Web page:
Evaluation of the Efficacy and Safety of Regorafenib in Patients with Refractory Primary Bone Tumours (REGBONE)
PLN 9 999
PLN 9 999
The Institute of Mother and Child 1.Maria Sklodowska-Curie National Research Institute of Oncology 2. SARCOMA Association for Helping Patients with Sarcomas and Melanomas
Research Project number 2021/ABM/01/00019, financed by the Medical Research Agency, Poland from state budget funds.
The aim of the project is to improve treatment outcomes in patients with primary malignant bone tumours, refractory to standard therapy, by increasing the availability of advanced therapy, as well as to develop treatment options using advanced molecular diagnostics for patients who have not responded to the standard therapeutic regimen, and to introduce modern diagnostics for risk stratification and for the use in molecularly targeted therapies. The Project will be conducted at the Institute of Mother and Child (IMC) and the National Research Institute of Oncology (as a Collaborator). The scope of the project is to cover the entire population of children, adolescents and young adults aged 9 to 21, who progressed to first-line therapy or who presented with a recurrence of Ewing’s sarcoma or osteosarcoma. The Project also provides for collaboration with a patient organisation – SARCOMA Association for Helping Patients with Sarcomas and Melanomas (as a Collaborator). Within the scientific part of the Project, it is also planned to engage subcontractors, in particular, a research unit having the potential for cell and tissue culture work and molecular biology, and with the unit specializing in bioequivalence and bioavailability studies of medicinal products. Primary bone tumours are ultra-rare diseases. Approximately 1,100 - 1,200 new instances of malignant tumours in children are diagnosed annually in Poland, with bone tumours accounting for approximately 6-7% of cases. The incidence increases with age and they are most commonly found in adolescents and young adults, however incidences in early childhood have also been observed. Bone sarcomas are usually characterised by an aggressive clinical course and a high probability of metastases which account for 20-40% of cases at the onset of the disease. Many years of clinical research have resulted in the development of treatment methods that allow patients with localized disease to achieve OS (overall survival) rates of 60-65% for osteosarcoma and 70-80% for Ewing’s sarcoma. In the latter stages of the disease, the OS decreases significantly to about 30%, and in the case of bone sarcoma recurrence, the OS drops even further to ca. 15%. Unfortunately, despite intensification of therapy in patients with dissemination as well as refractory to first-line (1L) therapy, the outcomes have not been improved for over 30 years. Second-line and subsequent therapies for bone cancers are often non-standardized and are dependent on the centre's expertise, knowledge and therapeutic capabilities. The identification of new mutations in bone tumours has led to a better insight into the molecular basis of these tumours, which has enhanced the role of genetic research in everyday practice. Although standard histopathological examinations are currently the foundation for the diagnosis of bone tumours, new molecular biology techniques allow for the refinement of the diagnosis in many cases and, in the near future, will become the basis for the categorization of these neoplasms. Furthermore, these methods are intended to enable patients to be qualified for advanced molecular targeted therapies. Based on the above data, the objectives of the REGBONE project are as follows: (1) to estimate the nature and frequency of mutations in the tumour tissue, (2) to compare molecular test results with clinical data (which will allow for the initial assessment of the impact of the mutation status on the clinical condition, course of treatment and prognosis), (3) to include new targeted treatment – broad spectrum tyrosine kinase inhibitor – Regorafenib in standard therapy.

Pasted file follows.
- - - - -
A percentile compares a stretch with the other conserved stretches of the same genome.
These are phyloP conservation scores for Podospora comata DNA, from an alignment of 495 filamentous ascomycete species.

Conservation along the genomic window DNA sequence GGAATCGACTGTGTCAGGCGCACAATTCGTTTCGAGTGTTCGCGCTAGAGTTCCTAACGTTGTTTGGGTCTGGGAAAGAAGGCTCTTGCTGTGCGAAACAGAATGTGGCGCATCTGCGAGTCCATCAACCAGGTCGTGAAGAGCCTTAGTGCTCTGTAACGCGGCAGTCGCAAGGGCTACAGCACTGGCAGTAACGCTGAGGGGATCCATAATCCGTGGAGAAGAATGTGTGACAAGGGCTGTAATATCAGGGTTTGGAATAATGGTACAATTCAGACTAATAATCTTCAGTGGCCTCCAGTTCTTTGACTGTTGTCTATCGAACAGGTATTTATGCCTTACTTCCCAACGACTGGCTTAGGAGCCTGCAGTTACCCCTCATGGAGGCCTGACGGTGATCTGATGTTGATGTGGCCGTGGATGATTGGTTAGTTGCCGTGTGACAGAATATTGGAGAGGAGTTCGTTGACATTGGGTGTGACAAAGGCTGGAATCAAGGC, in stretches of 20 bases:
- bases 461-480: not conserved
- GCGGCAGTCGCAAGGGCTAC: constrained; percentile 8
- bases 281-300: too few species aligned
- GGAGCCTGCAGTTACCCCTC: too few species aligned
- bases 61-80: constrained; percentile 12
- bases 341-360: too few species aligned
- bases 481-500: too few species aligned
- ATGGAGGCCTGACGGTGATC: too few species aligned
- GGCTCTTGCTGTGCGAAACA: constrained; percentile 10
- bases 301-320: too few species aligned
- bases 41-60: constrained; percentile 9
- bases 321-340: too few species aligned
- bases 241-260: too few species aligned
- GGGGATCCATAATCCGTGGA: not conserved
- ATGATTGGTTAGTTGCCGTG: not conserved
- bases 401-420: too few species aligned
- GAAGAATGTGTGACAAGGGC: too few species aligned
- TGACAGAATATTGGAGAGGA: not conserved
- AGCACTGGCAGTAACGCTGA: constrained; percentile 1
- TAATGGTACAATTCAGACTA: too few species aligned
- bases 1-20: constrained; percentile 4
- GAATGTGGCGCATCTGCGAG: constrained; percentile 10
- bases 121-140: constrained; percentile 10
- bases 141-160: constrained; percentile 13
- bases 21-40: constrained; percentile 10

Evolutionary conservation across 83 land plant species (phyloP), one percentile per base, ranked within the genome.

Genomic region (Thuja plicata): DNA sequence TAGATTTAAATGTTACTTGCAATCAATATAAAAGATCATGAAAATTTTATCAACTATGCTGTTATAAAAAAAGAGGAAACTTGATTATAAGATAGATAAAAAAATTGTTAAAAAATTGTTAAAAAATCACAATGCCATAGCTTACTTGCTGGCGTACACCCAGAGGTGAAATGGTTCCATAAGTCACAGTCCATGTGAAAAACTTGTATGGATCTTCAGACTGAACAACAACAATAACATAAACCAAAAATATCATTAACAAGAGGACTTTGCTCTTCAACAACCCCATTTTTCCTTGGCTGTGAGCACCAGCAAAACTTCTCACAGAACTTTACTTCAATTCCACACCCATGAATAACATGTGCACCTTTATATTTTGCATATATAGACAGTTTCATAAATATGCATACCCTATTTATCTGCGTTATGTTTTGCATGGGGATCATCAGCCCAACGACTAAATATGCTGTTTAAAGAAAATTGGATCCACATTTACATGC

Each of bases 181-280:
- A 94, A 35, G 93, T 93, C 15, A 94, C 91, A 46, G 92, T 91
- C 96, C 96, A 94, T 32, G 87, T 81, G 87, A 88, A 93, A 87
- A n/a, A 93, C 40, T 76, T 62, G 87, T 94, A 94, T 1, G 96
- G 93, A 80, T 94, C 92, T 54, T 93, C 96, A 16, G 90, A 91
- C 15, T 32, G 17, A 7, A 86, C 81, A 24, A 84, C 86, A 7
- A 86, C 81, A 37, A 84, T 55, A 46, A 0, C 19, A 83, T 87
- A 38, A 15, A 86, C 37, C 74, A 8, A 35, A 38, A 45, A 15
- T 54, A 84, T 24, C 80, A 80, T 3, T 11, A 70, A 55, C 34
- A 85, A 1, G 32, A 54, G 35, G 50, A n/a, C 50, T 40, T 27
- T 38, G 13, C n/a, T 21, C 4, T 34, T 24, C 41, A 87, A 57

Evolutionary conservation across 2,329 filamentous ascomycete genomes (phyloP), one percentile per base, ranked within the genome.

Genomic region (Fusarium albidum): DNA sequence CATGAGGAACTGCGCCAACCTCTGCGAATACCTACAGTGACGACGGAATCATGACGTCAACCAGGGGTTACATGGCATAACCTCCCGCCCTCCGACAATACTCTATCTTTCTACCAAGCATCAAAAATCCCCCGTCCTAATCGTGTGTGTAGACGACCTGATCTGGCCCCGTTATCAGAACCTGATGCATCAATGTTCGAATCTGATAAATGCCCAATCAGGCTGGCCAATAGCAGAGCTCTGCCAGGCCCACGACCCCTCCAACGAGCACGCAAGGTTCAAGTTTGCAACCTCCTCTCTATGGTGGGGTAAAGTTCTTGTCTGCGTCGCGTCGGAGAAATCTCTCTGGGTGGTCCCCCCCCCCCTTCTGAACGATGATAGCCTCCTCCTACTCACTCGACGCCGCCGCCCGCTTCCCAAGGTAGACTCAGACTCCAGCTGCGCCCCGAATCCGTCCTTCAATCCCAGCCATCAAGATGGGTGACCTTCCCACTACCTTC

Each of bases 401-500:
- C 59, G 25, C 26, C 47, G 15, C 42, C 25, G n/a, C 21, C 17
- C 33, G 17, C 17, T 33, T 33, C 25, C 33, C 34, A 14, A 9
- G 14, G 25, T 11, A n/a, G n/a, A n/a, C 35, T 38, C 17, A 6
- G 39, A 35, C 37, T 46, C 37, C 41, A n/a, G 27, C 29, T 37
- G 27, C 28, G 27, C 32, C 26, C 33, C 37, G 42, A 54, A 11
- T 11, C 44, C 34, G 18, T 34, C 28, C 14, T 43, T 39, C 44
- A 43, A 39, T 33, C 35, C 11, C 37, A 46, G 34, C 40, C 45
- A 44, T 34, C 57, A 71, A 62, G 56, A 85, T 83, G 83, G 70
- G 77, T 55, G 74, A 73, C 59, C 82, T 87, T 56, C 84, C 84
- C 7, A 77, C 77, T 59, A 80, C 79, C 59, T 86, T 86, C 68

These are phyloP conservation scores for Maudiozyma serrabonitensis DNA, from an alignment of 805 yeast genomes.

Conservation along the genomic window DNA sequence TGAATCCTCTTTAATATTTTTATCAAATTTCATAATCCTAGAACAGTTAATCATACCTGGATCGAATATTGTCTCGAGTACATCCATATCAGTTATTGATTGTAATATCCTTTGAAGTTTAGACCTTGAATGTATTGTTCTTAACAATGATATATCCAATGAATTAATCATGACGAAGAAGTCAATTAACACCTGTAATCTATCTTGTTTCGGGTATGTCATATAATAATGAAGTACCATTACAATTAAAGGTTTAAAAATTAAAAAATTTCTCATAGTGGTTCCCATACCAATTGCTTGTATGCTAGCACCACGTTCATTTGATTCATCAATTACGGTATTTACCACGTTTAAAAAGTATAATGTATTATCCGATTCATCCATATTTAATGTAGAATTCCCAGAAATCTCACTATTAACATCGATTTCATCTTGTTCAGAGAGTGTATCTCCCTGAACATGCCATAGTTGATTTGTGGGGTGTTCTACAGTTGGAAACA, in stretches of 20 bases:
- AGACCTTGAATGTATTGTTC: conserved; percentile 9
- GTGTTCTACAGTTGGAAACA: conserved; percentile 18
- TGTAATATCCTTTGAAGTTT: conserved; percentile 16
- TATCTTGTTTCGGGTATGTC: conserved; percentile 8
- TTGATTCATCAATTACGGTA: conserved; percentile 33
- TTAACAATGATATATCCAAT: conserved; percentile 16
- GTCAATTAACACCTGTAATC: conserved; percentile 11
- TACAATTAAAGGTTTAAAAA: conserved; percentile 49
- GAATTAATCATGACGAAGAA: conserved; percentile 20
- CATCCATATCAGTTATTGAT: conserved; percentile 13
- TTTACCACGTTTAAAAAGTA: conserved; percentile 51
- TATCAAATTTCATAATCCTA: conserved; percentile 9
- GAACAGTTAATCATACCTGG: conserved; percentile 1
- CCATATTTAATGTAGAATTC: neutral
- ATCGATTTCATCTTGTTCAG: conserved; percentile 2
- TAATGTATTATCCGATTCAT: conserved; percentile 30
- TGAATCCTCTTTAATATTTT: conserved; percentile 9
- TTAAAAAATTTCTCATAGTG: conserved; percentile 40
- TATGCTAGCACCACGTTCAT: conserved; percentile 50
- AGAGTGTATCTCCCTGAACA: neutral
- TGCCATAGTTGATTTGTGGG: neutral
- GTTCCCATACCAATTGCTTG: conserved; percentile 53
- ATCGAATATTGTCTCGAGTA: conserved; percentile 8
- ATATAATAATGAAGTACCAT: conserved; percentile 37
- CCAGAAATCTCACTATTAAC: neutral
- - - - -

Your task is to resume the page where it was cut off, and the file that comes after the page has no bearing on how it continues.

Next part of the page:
REGBONE National Coordinator Prof. Anna Raciborska, MD, PhD. (IMC)